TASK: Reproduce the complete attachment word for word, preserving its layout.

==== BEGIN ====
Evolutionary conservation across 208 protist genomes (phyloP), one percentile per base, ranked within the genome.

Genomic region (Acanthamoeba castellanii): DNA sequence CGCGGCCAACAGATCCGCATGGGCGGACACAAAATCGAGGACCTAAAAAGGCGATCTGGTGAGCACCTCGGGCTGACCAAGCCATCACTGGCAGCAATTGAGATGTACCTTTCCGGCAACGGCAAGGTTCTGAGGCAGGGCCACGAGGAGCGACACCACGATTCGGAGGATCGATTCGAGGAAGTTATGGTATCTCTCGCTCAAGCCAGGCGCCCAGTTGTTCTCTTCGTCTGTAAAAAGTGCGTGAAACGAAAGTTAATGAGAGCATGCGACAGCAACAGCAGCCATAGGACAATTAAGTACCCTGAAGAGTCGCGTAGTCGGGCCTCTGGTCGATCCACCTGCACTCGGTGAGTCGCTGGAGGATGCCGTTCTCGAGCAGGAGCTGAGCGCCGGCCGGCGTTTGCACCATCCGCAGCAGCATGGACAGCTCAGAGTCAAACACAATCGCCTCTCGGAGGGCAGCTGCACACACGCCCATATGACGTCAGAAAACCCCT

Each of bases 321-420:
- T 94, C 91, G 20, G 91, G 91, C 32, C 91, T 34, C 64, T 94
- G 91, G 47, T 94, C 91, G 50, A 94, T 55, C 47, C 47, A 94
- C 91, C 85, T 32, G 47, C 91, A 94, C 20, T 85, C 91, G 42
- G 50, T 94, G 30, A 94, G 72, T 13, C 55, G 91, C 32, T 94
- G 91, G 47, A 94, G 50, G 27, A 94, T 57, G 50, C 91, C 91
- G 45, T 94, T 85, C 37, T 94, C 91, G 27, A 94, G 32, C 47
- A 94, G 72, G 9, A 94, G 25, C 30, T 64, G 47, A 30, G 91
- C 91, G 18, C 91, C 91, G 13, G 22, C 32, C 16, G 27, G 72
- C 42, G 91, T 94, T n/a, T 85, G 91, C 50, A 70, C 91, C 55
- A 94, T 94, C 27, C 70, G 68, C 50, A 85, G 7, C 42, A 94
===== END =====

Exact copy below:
Evolutionary conservation across 208 protist genomes (phyloP), one percentile per base, ranked within the genome.

Genomic region (Acanthamoeba castellanii): DNA sequence CGCGGCCAACAGATCCGCATGGGCGGACACAAAATCGAGGACCTAAAAAGGCGATCTGGTGAGCACCTCGGGCTGACCAAGCCATCACTGGCAGCAATTGAGATGTACCTTTCCGGCAACGGCAAGGTTCTGAGGCAGGGCCACGAGGAGCGACACCACGATTCGGAGGATCGATTCGAGGAAGTTATGGTATCTCTCGCTCAAGCCAGGCGCCCAGTTGTTCTCTTCGTCTGTAAAAAGTGCGTGAAACGAAAGTTAATGAGAGCATGCGACAGCAACAGCAGCCATAGGACAATTAAGTACCCTGAAGAGTCGCGTAGTCGGGCCTCTGGTCGATCCACCTGCACTCGGTGAGTCGCTGGAGGATGCCGTTCTCGAGCAGGAGCTGAGCGCCGGCCGGCGTTTGCACCATCCGCAGCAGCATGGACAGCTCAGAGTCAAACACAATCGCCTCTCGGAGGGCAGCTGCACACACGCCCATATGACGTCAGAAAACCCCT

Each of bases 321-420:
- T 94, C 91, G 20, G 91, G 91, C 32, C 91, T 34, C 64, T 94
- G 91, G 47, T 94, C 91, G 50, A 94, T 55, C 47, C 47, A 94
- C 91, C 85, T 32, G 47, C 91, A 94, C 20, T 85, C 91, G 42
- G 50, T 94, G 30, A 94, G 72, T 13, C 55, G 91, C 32, T 94
- G 91, G 47, A 94, G 50, G 27, A 94, T 57, G 50, C 91, C 91
- G 45, T 94, T 85, C 37, T 94, C 91, G 27, A 94, G 32, C 47
- A 94, G 72, G 9, A 94, G 25, C 30, T 64, G 47, A 30, G 91
- C 91, G 18, C 91, C 91, G 13, G 22, C 32, C 16, G 27, G 72
- C 42, G 91, T 94, T n/a, T 85, G 91, C 50, A 70, C 91, C 55
- A 94, T 94, C 27, C 70, G 68, C 50, A 85, G 7, C 42, A 94